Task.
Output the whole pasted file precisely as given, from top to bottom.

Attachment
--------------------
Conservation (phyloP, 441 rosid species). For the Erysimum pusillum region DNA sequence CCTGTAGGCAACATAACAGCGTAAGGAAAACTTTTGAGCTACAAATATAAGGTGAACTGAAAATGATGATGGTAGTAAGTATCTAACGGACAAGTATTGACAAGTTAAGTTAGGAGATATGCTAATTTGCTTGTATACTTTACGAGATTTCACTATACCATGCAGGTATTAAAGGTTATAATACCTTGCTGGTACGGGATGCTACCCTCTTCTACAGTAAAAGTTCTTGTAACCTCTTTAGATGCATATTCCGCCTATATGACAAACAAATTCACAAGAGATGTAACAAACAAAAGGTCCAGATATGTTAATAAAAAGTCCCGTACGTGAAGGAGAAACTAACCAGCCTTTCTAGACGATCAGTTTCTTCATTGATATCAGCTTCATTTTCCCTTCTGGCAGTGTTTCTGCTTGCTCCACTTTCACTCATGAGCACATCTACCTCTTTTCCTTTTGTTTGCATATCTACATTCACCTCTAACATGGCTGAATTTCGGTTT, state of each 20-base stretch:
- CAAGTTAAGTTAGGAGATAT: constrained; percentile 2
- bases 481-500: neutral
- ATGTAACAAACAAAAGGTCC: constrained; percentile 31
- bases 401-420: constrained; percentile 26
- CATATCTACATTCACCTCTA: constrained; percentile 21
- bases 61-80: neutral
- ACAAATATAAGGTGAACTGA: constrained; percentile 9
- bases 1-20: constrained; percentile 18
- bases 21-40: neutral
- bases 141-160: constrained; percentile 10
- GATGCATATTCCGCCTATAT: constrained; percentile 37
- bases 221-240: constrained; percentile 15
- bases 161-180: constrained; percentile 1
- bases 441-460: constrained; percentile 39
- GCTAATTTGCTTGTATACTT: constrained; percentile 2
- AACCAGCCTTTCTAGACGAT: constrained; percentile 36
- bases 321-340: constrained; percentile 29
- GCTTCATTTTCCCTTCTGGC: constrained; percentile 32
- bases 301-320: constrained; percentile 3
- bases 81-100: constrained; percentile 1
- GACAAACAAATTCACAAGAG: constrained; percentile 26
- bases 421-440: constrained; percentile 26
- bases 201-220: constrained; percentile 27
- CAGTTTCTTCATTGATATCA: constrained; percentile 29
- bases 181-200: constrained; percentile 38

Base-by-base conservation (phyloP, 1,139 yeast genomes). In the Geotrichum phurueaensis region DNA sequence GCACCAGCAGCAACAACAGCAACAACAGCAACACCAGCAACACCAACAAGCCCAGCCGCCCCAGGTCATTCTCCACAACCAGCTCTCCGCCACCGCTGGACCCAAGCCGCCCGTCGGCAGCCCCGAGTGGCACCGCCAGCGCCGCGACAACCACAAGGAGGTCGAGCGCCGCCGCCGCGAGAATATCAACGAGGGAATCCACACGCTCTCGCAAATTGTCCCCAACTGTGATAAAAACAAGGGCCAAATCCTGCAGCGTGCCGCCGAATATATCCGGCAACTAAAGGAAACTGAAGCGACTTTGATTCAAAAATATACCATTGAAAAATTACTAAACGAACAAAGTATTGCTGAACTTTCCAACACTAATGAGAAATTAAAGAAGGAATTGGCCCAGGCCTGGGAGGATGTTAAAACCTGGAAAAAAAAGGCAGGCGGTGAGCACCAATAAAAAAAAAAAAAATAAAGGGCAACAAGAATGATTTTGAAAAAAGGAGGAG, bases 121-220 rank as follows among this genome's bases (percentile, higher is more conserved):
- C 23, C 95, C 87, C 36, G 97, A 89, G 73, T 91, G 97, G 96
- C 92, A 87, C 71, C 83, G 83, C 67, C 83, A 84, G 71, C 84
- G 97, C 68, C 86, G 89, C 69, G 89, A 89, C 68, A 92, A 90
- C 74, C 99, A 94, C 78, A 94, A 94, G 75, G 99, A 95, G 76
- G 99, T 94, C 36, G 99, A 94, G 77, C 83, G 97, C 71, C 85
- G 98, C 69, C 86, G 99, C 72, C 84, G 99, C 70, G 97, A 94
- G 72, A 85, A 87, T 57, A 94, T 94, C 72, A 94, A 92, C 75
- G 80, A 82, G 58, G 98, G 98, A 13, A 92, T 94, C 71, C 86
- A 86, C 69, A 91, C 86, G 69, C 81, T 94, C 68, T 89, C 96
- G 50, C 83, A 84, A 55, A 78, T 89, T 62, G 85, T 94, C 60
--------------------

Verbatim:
Conservation (phyloP, 441 rosid species). For the Erysimum pusillum region DNA sequence CCTGTAGGCAACATAACAGCGTAAGGAAAACTTTTGAGCTACAAATATAAGGTGAACTGAAAATGATGATGGTAGTAAGTATCTAACGGACAAGTATTGACAAGTTAAGTTAGGAGATATGCTAATTTGCTTGTATACTTTACGAGATTTCACTATACCATGCAGGTATTAAAGGTTATAATACCTTGCTGGTACGGGATGCTACCCTCTTCTACAGTAAAAGTTCTTGTAACCTCTTTAGATGCATATTCCGCCTATATGACAAACAAATTCACAAGAGATGTAACAAACAAAAGGTCCAGATATGTTAATAAAAAGTCCCGTACGTGAAGGAGAAACTAACCAGCCTTTCTAGACGATCAGTTTCTTCATTGATATCAGCTTCATTTTCCCTTCTGGCAGTGTTTCTGCTTGCTCCACTTTCACTCATGAGCACATCTACCTCTTTTCCTTTTGTTTGCATATCTACATTCACCTCTAACATGGCTGAATTTCGGTTT, state of each 20-base stretch:
- CAAGTTAAGTTAGGAGATAT: constrained; percentile 2
- bases 481-500: neutral
- ATGTAACAAACAAAAGGTCC: constrained; percentile 31
- bases 401-420: constrained; percentile 26
- CATATCTACATTCACCTCTA: constrained; percentile 21
- bases 61-80: neutral
- ACAAATATAAGGTGAACTGA: constrained; percentile 9
- bases 1-20: constrained; percentile 18
- bases 21-40: neutral
- bases 141-160: constrained; percentile 10
- GATGCATATTCCGCCTATAT: constrained; percentile 37
- bases 221-240: constrained; percentile 15
- bases 161-180: constrained; percentile 1
- bases 441-460: constrained; percentile 39
- GCTAATTTGCTTGTATACTT: constrained; percentile 2
- AACCAGCCTTTCTAGACGAT: constrained; percentile 36
- bases 321-340: constrained; percentile 29
- GCTTCATTTTCCCTTCTGGC: constrained; percentile 32
- bases 301-320: constrained; percentile 3
- bases 81-100: constrained; percentile 1
- GACAAACAAATTCACAAGAG: constrained; percentile 26
- bases 421-440: constrained; percentile 26
- bases 201-220: constrained; percentile 27
- CAGTTTCTTCATTGATATCA: constrained; percentile 29
- bases 181-200: constrained; percentile 38

Base-by-base conservation (phyloP, 1,139 yeast genomes). In the Geotrichum phurueaensis region DNA sequence GCACCAGCAGCAACAACAGCAACAACAGCAACACCAGCAACACCAACAAGCCCAGCCGCCCCAGGTCATTCTCCACAACCAGCTCTCCGCCACCGCTGGACCCAAGCCGCCCGTCGGCAGCCCCGAGTGGCACCGCCAGCGCCGCGACAACCACAAGGAGGTCGAGCGCCGCCGCCGCGAGAATATCAACGAGGGAATCCACACGCTCTCGCAAATTGTCCCCAACTGTGATAAAAACAAGGGCCAAATCCTGCAGCGTGCCGCCGAATATATCCGGCAACTAAAGGAAACTGAAGCGACTTTGATTCAAAAATATACCATTGAAAAATTACTAAACGAACAAAGTATTGCTGAACTTTCCAACACTAATGAGAAATTAAAGAAGGAATTGGCCCAGGCCTGGGAGGATGTTAAAACCTGGAAAAAAAAGGCAGGCGGTGAGCACCAATAAAAAAAAAAAAAATAAAGGGCAACAAGAATGATTTTGAAAAAAGGAGGAG, bases 121-220 rank as follows among this genome's bases (percentile, higher is more conserved):
- C 23, C 95, C 87, C 36, G 97, A 89, G 73, T 91, G 97, G 96
- C 92, A 87, C 71, C 83, G 83, C 67, C 83, A 84, G 71, C 84
- G 97, C 68, C 86, G 89, C 69, G 89, A 89, C 68, A 92, A 90
- C 74, C 99, A 94, C 78, A 94, A 94, G 75, G 99, A 95, G 76
- G 99, T 94, C 36, G 99, A 94, G 77, C 83, G 97, C 71, C 85
- G 98, C 69, C 86, G 99, C 72, C 84, G 99, C 70, G 97, A 94
- G 72, A 85, A 87, T 57, A 94, T 94, C 72, A 94, A 92, C 75
- G 80, A 82, G 58, G 98, G 98, A 13, A 92, T 94, C 71, C 86
- A 86, C 69, A 91, C 86, G 69, C 81, T 94, C 68, T 89, C 96
- G 50, C 83, A 84, A 55, A 78, T 89, T 62, G 85, T 94, C 60